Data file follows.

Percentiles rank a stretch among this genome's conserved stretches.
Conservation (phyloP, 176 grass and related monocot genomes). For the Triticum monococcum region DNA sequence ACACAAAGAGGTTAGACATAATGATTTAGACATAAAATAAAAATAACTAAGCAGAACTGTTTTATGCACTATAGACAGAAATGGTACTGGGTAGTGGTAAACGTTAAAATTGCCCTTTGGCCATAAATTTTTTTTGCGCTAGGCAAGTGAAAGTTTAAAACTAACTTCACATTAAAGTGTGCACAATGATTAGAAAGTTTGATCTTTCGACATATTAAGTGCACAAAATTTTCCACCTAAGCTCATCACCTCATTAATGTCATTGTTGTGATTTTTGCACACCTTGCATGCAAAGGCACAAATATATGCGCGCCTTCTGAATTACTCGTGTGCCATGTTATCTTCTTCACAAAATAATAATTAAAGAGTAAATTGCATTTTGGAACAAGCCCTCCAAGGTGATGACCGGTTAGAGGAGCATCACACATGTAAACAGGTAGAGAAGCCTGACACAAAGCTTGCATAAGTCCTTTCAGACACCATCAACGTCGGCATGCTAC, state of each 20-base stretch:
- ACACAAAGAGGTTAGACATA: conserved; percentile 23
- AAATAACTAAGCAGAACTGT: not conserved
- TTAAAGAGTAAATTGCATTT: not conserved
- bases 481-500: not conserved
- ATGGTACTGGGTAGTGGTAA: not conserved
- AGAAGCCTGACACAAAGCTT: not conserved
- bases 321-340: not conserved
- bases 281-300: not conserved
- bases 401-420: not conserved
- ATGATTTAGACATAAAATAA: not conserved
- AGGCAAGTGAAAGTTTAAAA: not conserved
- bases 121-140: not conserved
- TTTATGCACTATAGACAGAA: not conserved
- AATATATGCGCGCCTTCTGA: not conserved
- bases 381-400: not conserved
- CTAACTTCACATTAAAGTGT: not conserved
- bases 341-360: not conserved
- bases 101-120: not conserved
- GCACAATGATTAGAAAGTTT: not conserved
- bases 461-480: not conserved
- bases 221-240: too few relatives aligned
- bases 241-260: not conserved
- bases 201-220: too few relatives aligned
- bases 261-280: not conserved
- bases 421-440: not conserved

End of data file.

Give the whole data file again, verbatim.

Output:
Percentiles rank a stretch among this genome's conserved stretches.
Conservation (phyloP, 176 grass and related monocot genomes). For the Triticum monococcum region DNA sequence ACACAAAGAGGTTAGACATAATGATTTAGACATAAAATAAAAATAACTAAGCAGAACTGTTTTATGCACTATAGACAGAAATGGTACTGGGTAGTGGTAAACGTTAAAATTGCCCTTTGGCCATAAATTTTTTTTGCGCTAGGCAAGTGAAAGTTTAAAACTAACTTCACATTAAAGTGTGCACAATGATTAGAAAGTTTGATCTTTCGACATATTAAGTGCACAAAATTTTCCACCTAAGCTCATCACCTCATTAATGTCATTGTTGTGATTTTTGCACACCTTGCATGCAAAGGCACAAATATATGCGCGCCTTCTGAATTACTCGTGTGCCATGTTATCTTCTTCACAAAATAATAATTAAAGAGTAAATTGCATTTTGGAACAAGCCCTCCAAGGTGATGACCGGTTAGAGGAGCATCACACATGTAAACAGGTAGAGAAGCCTGACACAAAGCTTGCATAAGTCCTTTCAGACACCATCAACGTCGGCATGCTAC, state of each 20-base stretch:
- ACACAAAGAGGTTAGACATA: conserved; percentile 23
- AAATAACTAAGCAGAACTGT: not conserved
- TTAAAGAGTAAATTGCATTT: not conserved
- bases 481-500: not conserved
- ATGGTACTGGGTAGTGGTAA: not conserved
- AGAAGCCTGACACAAAGCTT: not conserved
- bases 321-340: not conserved
- bases 281-300: not conserved
- bases 401-420: not conserved
- ATGATTTAGACATAAAATAA: not conserved
- AGGCAAGTGAAAGTTTAAAA: not conserved
- bases 121-140: not conserved
- TTTATGCACTATAGACAGAA: not conserved
- AATATATGCGCGCCTTCTGA: not conserved
- bases 381-400: not conserved
- CTAACTTCACATTAAAGTGT: not conserved
- bases 341-360: not conserved
- bases 101-120: not conserved
- GCACAATGATTAGAAAGTTT: not conserved
- bases 461-480: not conserved
- bases 221-240: too few relatives aligned
- bases 241-260: not conserved
- bases 201-220: too few relatives aligned
- bases 261-280: not conserved
- bases 421-440: not conserved